Albuquerque Spousal & Child Support Attorneys

Spousal and child support can be emotionally charged, contentious issues in and outside of divorce. Whether you need help establishing, modifying, or terminating spousal and/or child support, you can turn to an experienced Albuquerque family lawyer at Sutherland Law Firm, LLC.

Our attorneys have been effectively representing clients, protecting, and advocating their interests in spousal support and child support cases, for 40 years. We are ready to put our experience, insight, and skills to work helping you bring your case to the best possible resolution.

Las Cruces Spousal & Child Support Attorneys

Call 505-539-3232 or Email Us for Answers about Your Options Regarding Spousal Support and/or Child Support

Let us help you get through the conflict so you can focus on your fresh start and a new beginning.


Also referred to as alimony or spousal maintenance, spousal support can be requested by either spouse during a divorce. The different types of alimony include:

  • Temporary alimony – This type of spousal maintenance can be awarded for the short-term while a couple is separated and/or going through a divorce.
  • Long-term alimony – Also referred to as permanent alimony, this form of spousal support is usually awarded as part of a final divorce decree. Generally, long-term alimony is reserved for marriages that lasted for a long period of time.
  • Transitional alimony – This form of spousal support can last for 6 to 24 months, and it is intended to help one spouse pursue education, training, and/or a degree that will help him or her earn a living.

With spousal support in New Mexico:

  • If spouses can agree on the terms of alimony – or if a valid prenuptial or post-nuptial dictates the terms of alimony, the court will typically uphold the existing agreement.
  • The spouse requesting alimony will have the burden of proving (s)he needs it and that the other spouse can afford to pay it.
  • The court1 has the discretion to determine whether alimony should be awarded and, if so, how much the payments are and how long they will last. The court can also determine whether spousal support is modifiable in the future.

When the court steps in to make determinations regarding spousal support, it will consider factors like:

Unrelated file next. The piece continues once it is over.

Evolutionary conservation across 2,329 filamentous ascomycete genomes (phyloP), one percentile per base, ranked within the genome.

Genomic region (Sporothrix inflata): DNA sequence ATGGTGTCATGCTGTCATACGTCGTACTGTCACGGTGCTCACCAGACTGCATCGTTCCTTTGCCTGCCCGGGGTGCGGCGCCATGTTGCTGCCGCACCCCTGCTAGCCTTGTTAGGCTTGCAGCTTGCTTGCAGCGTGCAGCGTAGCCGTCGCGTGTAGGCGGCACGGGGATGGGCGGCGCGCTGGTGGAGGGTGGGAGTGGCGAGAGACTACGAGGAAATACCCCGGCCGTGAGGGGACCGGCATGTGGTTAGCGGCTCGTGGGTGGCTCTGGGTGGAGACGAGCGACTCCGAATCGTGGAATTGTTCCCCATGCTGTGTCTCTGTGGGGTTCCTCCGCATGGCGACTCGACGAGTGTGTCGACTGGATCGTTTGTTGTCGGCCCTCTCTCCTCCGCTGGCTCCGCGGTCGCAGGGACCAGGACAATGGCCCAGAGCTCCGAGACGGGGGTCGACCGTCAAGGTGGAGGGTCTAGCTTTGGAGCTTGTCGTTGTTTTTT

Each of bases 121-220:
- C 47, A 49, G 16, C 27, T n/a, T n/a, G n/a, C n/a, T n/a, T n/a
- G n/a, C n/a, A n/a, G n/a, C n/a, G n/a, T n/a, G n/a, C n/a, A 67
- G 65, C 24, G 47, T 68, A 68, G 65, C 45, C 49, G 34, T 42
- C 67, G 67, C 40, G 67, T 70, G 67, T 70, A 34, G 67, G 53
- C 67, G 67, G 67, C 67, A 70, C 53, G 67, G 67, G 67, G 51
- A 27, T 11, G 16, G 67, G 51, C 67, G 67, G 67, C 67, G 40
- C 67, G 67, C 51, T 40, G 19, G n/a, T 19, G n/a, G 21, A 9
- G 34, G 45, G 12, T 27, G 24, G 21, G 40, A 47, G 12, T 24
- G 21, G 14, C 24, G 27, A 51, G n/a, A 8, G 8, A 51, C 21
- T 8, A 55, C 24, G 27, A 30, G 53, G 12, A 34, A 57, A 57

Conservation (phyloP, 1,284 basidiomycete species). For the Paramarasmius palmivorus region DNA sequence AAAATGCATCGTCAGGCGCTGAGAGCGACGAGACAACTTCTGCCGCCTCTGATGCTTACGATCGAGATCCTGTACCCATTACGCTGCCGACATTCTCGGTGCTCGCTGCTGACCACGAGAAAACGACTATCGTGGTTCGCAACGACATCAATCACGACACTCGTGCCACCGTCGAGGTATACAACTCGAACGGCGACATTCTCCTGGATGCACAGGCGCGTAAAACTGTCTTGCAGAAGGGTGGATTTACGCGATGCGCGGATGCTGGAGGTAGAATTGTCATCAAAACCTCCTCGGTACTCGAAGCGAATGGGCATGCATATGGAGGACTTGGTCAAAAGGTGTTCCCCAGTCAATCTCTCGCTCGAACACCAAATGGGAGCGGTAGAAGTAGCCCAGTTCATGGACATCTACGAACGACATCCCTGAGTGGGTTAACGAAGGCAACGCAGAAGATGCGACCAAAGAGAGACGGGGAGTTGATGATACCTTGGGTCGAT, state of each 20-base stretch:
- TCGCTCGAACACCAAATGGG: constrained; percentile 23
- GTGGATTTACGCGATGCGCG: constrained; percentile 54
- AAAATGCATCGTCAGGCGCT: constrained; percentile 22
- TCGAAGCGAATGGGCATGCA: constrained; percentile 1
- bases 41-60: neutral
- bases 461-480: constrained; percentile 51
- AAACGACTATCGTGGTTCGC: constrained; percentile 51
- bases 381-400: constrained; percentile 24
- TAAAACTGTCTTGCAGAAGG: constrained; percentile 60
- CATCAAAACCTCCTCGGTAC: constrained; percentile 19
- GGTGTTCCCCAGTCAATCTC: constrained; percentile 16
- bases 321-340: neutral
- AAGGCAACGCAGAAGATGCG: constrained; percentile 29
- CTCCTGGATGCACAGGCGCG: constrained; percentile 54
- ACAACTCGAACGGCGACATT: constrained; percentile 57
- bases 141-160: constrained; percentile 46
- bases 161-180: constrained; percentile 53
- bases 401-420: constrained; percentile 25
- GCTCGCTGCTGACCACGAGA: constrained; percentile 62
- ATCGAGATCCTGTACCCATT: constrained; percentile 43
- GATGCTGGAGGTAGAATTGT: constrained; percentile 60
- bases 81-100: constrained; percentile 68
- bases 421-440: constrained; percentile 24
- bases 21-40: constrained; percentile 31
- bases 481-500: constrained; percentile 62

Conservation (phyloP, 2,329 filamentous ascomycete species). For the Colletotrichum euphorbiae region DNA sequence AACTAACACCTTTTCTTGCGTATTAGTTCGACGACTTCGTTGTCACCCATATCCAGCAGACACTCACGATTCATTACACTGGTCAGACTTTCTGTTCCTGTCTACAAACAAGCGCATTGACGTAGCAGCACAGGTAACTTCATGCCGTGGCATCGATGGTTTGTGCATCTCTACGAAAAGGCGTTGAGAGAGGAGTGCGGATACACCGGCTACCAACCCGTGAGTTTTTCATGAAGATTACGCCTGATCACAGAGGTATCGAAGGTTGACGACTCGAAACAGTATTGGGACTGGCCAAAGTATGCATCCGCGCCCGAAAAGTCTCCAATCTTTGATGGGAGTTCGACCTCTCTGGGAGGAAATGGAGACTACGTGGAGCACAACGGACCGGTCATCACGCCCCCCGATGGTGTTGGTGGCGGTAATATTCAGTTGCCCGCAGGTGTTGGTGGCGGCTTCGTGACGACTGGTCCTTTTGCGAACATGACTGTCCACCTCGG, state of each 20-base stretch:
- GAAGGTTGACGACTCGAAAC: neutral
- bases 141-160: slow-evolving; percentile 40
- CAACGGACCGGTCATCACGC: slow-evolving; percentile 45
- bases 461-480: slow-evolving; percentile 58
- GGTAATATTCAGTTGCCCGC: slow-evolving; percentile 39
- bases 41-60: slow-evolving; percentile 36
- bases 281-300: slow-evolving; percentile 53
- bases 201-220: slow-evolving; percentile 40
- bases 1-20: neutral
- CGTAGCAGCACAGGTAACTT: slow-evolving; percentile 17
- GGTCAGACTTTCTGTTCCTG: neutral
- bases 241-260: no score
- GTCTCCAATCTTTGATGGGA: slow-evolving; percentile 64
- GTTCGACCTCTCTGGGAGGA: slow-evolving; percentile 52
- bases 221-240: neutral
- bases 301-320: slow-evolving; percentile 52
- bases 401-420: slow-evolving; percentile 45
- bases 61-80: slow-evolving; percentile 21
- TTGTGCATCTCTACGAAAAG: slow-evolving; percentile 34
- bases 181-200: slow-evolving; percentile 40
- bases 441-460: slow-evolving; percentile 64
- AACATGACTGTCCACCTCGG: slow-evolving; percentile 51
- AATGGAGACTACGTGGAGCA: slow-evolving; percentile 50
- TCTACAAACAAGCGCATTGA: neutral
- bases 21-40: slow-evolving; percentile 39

• The length of the marriage
    • The standard of living during the marriage
    • The income and earning capacity of each spouse
    • The age and health of each spouse
    • How the community property was divided
    • The assets and/or liabilities each spouse holds separately.


Either parent may be ordered to pay child support. When making child support determinations, the court1 will use a specific formula to determine each parent’s financial obligations to raising and caring for the child or children. This formula takes into account:

  • Each parent’s income – This includes job-related earnings, as well as commissions, bonuses, income from a trust, workers’ compensation benefits and unemployment benefits. It can also include disability and Social Security benefits.
  • The amount of time each parent has the child(ren) – This refers to how the physical custody or parenting time is divided between the parents.
  • The number of children involved.

Under certain conditions, the court may deviate from the above formula. For instance, if the court deems that the guidelines are unjust for a particular case or that a case involves special circumstances, it may deviate from the standard guidelines and formula for awarding child support.

In general, the obligation to pay child support will continue until the child turns 18 or until the court decrees that payments should stop.


  • Modifications and terminations of support payment – When the financial means and/or circumstances of either spouse change substantially, requesting a modification or termination of the payments may be possible. Job loss or being diagnosed with a serious health condition are two examples of circumstances that may necessitate a request for modifying or terminating spousal support and/or child support.
  • Enforcement of support payment orders – When someone fails to abide by a court order to pay spousal support or child support, it will be necessary to return to court to report the violation and allow the court to determine the response or penalty. The court may choose to hold a non-paying party in contempt and/or penalize him or her via fines, wage garnishment, and potentially jail time.
  • Bankruptcy – Filing for bankruptcy does not eliminate debt associated with unpaid spousal support or child support. It also does not eliminate the legal obligation to continue making these payments – only the family court can do that.

Given that the outcome of your spousal support and/or child support case may have far-reaching impacts on your family and future, you need an Albuquerque family lawyer from Sutherland Law Firm, LLC in your corner to help you achieve the best possible outcome.


For experienced help protecting your interests in any spousal support or child support matter, contact an Albuquerque divorce & family lawyer at Sutherland Law Firm, LLC. Call 505-539-3232 or email our firm.

Experienced, responsive, and empathetic, our attorneys are ready to discuss your needs and concerns and explain your options for moving forward. With 40 years of family law experience, we have the knowledge and skills you can count on for effective representation and the best possible resolution.

From offices based in Albuquerque, we represent clients throughout New Mexico. Our attorneys are also licensed to practice in Colorado, Texas, and Michigan.


1: The Second District Court handles spousal support and child support cases for those in Albuquerque and throughout Bernalillo County